The method for correlating the known locations of the marker stations to the inspection records and time record made in the pig will be described by referring to FIG. 5. Playback device 90 plays back the recorded magnetic tape from pig l2 and the inspection signals, which are assumed to be analog, are coupled over leads 92 to strip chart recorder 94 where they are recorded as visible traces as in FIG. 2. Coded time signals from playback device 90 are coupled out on output lead 95 as coded electrical signals. These signals may be in parallel form or in series form as indicated in FIG. by the single output lead 95. If it is desirable that the coded pig time signals be recorded on recorder 94 in real time numeric figures, appropriate apparatus such as code reader and/or converter 97 and character generator 98 will be provided. Character generator 98 may be the same type of apparatus as described for alpha numeric driver 84 in FIG. 2.
It may be acceptable to record the coded pig time signals on the strip chart of recorder 94 in a coded form, either symbolic or numeric, rather than converting them to numeric real time. With a little practice, an operator may read and interpret the recorded coded signals with considerable speed and facility.
The marker stations are visited by one or more crew members of the operating team to obtain the times that are registered on each of the timepieces 87. Having obtained this information an operator scans the strip chart of recorder 87 to find the corresponding times on the strip chart. He then enters appropriate marker station indicia or identifications adjacent the appropriate recorded times on the chart.
The present invention also may be practiced in the inspection of pipelines that are under water, such as the pipelines that connect off-shore platforms with shore facilities. In such an environment the marker stations also would be under water'and in a system operating similarly to that shown in FIG. 1, their transmitters would transmit sonic energy to a sonar-type receiver which may be located near the shore or near the offshore platform. Alternatively, the marker station may utilize a radio transmitter and antenna carried by a buoy that is moored to or adjacent the submerged pipeline. As a further alternative, the marker stations and base station may be connected by a cable.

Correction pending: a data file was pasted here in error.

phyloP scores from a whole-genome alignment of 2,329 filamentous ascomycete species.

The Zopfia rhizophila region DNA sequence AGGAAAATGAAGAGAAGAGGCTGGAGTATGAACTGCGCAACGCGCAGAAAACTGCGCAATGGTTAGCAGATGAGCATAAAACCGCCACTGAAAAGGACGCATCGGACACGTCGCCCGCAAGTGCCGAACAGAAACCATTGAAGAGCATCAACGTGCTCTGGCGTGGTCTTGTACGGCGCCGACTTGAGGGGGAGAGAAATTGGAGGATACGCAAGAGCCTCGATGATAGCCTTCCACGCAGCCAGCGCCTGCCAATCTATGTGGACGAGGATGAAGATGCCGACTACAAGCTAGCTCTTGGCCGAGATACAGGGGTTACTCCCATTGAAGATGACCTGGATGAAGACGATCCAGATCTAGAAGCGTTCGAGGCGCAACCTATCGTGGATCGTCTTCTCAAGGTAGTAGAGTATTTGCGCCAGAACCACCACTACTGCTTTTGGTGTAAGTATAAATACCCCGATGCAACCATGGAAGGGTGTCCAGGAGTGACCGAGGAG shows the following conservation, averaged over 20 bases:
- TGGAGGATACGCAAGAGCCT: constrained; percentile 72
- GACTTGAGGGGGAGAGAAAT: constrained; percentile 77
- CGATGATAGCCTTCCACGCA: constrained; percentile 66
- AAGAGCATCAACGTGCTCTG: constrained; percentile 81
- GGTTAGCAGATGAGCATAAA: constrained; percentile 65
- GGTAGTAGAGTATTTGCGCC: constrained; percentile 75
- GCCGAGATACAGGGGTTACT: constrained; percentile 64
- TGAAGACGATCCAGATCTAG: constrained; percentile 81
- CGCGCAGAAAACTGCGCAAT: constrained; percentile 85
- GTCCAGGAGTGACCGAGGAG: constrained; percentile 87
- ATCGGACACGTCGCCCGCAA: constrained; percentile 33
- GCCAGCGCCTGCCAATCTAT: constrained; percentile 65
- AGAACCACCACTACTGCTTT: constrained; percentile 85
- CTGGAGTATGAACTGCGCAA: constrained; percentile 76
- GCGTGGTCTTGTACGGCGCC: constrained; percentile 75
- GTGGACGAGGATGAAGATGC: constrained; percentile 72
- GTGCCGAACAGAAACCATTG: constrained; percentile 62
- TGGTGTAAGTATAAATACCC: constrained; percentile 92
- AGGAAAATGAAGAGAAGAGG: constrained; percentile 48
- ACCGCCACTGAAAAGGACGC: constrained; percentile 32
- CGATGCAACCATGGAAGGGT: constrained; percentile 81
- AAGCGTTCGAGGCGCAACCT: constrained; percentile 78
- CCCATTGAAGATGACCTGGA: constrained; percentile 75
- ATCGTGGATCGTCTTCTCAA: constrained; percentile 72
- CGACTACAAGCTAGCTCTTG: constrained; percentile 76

In the explanations given above in connection with FIG. I it was assumed that a marker station transmitted a signal to base station 40 at the instant that pig 12 was detected, and it was further assumed that this marker 8 station signal, and a corresponding time code signal from TCG 50 was recorded on magnetic tape recorder 58 at substantially the same instant. In some telemetry systems known in the art there is a measured time delay between the occurrence of a detected event and the identification of the transmitted signal at a base station. This delay occurs because of the manner of signal processing at the base station. This type of telemetering system often is employed when there is a limitation on the power of the radio transmitter at the telemetering sending station. In efiect, what is accomplished in such a system is a trade-off of transmitter power against transmission time. In the processing of the received information at the receiving station, the equipment recognizes the signal that indicates the occurrence of an event at the sending station and automatically produces a correct time read out from information contained in the received transmission from the sending station. Such a system may be utilized in the practice of the present invention and is intended to be included in the scope of the following claims. v